89th American Meteorological Society Annual Meeting

Tuesday, 13 January 2009: 11:45 AM
The Twentieth Century reanalysis project
Room 127BC (Phoenix Convention Center)
Gilbert P. Compo, Univ. of Colorado/CIRES/Climate Diagnostics Center and NOAA/ESRL/PSD, Boulder, CO; and J. Whitaker and P. D. Sardeshmukh
A potential consequence of climate variability and change is an altered likelihood of weather extremes. To estimate the fidelity of regional projections of these altered risks in the Twenty-first century, daily data is needed to assess the simulations of weather and climate throughout the Twentieth century. Such daily data must have quantified estimates of uncertainty in Twentieth century weather to allow quantitative comparison with simulations.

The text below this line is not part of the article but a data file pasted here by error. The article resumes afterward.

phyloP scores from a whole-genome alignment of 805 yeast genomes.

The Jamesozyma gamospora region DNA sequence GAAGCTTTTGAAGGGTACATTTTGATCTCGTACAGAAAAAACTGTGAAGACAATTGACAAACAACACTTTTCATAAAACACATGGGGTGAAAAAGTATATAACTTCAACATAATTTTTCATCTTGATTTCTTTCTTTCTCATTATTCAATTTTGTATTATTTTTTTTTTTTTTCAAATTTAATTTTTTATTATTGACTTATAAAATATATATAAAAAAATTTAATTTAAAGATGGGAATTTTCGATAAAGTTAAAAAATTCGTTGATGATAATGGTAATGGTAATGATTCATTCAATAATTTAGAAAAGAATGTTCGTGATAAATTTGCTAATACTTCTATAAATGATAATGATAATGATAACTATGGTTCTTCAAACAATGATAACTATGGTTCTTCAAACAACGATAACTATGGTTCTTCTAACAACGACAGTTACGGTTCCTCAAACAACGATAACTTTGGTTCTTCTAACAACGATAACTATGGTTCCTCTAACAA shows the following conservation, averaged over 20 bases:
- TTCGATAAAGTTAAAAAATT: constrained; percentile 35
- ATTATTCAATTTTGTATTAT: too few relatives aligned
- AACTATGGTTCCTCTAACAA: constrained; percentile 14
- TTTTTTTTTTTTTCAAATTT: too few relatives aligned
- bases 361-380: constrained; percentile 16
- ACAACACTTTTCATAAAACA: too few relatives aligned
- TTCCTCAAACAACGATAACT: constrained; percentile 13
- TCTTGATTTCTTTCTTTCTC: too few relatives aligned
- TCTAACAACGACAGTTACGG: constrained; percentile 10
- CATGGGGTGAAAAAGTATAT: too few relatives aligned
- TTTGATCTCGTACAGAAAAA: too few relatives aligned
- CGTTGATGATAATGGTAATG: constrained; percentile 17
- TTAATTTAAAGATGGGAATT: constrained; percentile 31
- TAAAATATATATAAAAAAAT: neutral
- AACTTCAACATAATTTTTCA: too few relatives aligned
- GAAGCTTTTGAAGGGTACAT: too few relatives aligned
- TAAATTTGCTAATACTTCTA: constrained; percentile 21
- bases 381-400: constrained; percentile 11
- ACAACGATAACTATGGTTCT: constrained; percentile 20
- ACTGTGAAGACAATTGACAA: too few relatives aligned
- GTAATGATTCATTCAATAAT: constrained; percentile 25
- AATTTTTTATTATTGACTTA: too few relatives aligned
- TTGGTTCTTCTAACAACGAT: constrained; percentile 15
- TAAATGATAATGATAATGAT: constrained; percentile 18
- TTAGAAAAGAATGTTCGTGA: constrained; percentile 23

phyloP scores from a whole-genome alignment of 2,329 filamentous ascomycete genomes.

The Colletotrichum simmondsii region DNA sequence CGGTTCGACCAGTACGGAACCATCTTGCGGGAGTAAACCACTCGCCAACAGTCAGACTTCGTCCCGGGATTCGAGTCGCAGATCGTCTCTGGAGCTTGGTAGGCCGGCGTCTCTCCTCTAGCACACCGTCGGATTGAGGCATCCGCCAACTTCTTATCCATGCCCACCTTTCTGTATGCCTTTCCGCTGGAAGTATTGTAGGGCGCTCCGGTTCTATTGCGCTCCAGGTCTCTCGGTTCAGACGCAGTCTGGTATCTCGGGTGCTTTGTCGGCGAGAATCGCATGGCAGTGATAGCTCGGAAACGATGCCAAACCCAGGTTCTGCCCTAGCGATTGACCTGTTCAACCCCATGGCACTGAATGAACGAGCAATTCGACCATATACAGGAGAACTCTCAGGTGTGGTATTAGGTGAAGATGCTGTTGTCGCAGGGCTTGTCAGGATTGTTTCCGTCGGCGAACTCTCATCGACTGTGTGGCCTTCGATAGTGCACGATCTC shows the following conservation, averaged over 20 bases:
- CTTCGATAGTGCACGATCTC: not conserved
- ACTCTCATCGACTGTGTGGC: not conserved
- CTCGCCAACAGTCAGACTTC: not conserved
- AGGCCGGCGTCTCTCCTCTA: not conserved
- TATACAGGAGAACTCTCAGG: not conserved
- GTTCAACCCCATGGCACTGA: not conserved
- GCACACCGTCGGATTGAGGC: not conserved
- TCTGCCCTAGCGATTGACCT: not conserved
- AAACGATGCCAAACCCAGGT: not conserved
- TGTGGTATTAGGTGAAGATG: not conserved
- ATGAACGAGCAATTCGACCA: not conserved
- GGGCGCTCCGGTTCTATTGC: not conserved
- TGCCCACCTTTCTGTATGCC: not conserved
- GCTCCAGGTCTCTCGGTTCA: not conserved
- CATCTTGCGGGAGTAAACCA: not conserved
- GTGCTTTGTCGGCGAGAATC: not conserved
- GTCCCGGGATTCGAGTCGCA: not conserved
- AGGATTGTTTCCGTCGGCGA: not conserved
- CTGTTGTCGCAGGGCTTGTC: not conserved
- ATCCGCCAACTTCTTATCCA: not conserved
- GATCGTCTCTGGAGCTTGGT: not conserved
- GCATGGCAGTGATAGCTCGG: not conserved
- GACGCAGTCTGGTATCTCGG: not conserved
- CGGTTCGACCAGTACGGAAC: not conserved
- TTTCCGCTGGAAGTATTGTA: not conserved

To this end, we have begun the Twentieth Century Reanalysis Project. This Project is an effort to produce a reanalysis dataset spanning the 20th Century assimilating only surface observations of synoptic pressure, monthly sea surface temperature and sea ice distribution. The project uses the recently developed Ensemble Filter data assimilation system which allows direct computation of both the analysis and the uncertainty in that analysis. The dataset will provide the first estimate of global tropospheric and stratospheric variability spanning more than 100 years with 6 hourly resolution. The first version has global coverage spanning 1908-1958 and 2 degree longitude-latitude horizontal resolution. Comparison with independent radiosonde data indicates that the analyses have a high quality, with correlations higher than 0.94 throughout the troposphere. Overall, the quality is similar to that of current 3-day operational numerical weather prediction forecasts, as anticipated from previous studies.

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